Tuesday, July 28, 2015

The Structure of Platitude

Welcome MBRU readers!
"Gratitude is a sort of laughter of the heart."
David Brooks

Mary Pickford and Howard Ralston in Paul Powell's Pollyanna (1920).
Brooks in briefs and undershirt, crawling along the baseboard in search of a powerpoint for his laptop.
Hotel rooms, amirite? Can't live in 'em, can't live outside of 'em. They'll give you an iron just in case the one-hour laundry service doesn't do a good enough job with your shirt, but you can't find a fvcking outlet to plug it into. Maybe I could work that up for a column.
Finds it, sighs, sets up the charger, looks out the window.
Still, I could be in that breakfast bar in Michigan fighting over the self-service waffle maker. At least there's room service here, even if the waiter's shirt is better pressed than mine. I should be more grateful.
Sits at the machine.
Some are born grateful, some achieve gratefulness, some have gratitude thrust upon them. Hm.
Some are grateful dispositionally. Spell Check doesn't like that word, maybe I should use it three or four more times. It means they have grateful dispositions. In spite of increasing status and dignity, wealth and ease, being showered with honors, they're delighted with everything. You'll let me make my own waffles, right here in the Best Western? Golly, thanks! I can figure out how to work the shower without a Ph.D.? You guys are the best!
Some have big ambitions, but small anticipations. Stars of the journalistic world though they may be, they thrill at a word of praise. Not like that sour-ass Krugman. I'll bet the creases in his shirts are colossal. Canyons. And they gladly praise others, or the weather when it's nice. They're present-minded. And hyperresponsive.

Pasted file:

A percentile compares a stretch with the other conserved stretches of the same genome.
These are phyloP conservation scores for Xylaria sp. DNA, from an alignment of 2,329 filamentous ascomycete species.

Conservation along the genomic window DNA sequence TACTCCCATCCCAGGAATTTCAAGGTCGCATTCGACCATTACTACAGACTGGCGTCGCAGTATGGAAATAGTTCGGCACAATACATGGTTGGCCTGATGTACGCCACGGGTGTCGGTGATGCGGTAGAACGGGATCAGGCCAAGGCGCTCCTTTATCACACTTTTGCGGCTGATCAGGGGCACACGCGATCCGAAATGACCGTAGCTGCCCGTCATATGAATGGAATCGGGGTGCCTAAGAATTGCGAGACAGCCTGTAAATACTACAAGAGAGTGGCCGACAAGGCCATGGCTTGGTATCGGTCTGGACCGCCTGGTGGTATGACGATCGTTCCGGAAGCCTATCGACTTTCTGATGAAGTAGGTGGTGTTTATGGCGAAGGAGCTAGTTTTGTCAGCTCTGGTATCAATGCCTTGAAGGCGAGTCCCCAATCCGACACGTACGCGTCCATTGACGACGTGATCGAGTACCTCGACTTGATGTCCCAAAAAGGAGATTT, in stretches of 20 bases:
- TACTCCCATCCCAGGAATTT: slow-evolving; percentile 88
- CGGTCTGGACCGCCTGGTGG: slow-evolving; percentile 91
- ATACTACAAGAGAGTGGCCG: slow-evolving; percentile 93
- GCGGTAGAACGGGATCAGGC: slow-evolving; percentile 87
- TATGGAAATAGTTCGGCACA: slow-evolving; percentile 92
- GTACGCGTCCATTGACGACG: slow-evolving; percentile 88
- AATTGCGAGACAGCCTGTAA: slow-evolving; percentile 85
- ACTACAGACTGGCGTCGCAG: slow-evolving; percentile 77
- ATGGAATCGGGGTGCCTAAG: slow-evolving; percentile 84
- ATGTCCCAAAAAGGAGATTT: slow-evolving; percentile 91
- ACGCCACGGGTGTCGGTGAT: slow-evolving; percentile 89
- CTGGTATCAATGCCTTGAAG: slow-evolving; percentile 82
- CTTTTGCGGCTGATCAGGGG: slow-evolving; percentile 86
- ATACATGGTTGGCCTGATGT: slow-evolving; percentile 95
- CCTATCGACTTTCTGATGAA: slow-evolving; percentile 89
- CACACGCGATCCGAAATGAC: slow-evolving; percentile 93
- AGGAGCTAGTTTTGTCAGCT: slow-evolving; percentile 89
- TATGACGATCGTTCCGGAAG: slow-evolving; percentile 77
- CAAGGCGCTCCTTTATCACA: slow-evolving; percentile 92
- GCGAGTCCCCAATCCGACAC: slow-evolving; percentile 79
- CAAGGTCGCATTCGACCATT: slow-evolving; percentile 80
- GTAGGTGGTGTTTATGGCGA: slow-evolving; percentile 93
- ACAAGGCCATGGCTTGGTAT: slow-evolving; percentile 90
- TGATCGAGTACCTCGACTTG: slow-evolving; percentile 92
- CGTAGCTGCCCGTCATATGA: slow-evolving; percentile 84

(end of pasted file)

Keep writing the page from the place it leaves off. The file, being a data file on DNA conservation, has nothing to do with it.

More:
Googles the meaning of "hyperresponsive"*, symptoms of cerebral aneurisms, prices of DC area motels with continental breakfast, "david brooks gratitude", and sighs again.
Dispositional gratitude is a topic that should be carefully studied because. 
Dispositional gratitude is worth dissecting because it induces a mentality that stands in counterbalance to the mainstream threads of our culture. That's how science works. You have some threads, some of which are mainstream, and you have something that induces a mentality. If the mentality stands in counterbalance to the mainstream threads, you want to dissect the something, obviously. Then you can draw a picture of the different bits and put it in your lab notebook.
Because we live in a capitalist meritocracy, which is sort of the opposite. In a capitalist meritocracy, people are encouraged to be masters of their fate and captains of their soul. Or at least first mates. But if you're a dispositionally grateful person you're hyperaware of your lack of self-sufficiency, standing on the backs of your parents, friends, and ancestors, some of whom made admiral.
In the capitalist meritocracy, everybody gets exactly what he deserves, by the logic of rational self-interest. But to the dispositionally grateful this is an illusion: there's another economy where people give me stuff just because they're so nice, families, schools, summer camps. In this economy, nobody ever goes hungry; it produces a regular surplus of niceness.
For the person of liberal views, who sees humanity as fundamentally good and powerful, life is a continual series of frustrations when people fail to live up to these expectations, children starve, workers slave, old people are set adrift, geniuses languish in obscurity while clueless hacks rule the pages of the New York Times. We're all better off recognizing, as conservatives do, that people are intrinsically depraved, flawed and unreliable, stupid and greedy; then you'll be constantly happily surprised at how pleasant your own life is instead of being shocked by these depressing things going on elsewhere. Here in the big hotel, it's summer camp! Cheery, friendly service! A waffle in every iron!
*Under typical circumstances, the nervous system receives both excitatory and inhibitory messages, and must balance these competing inputs to determine an appropriate and adaptive response. Sometimes, the nervous system responses are out of balance; when those responses are larger than we would normally expect in a particular situation, it is referred to as ‘hyper responsive’. (University of Kansas Medical Center)

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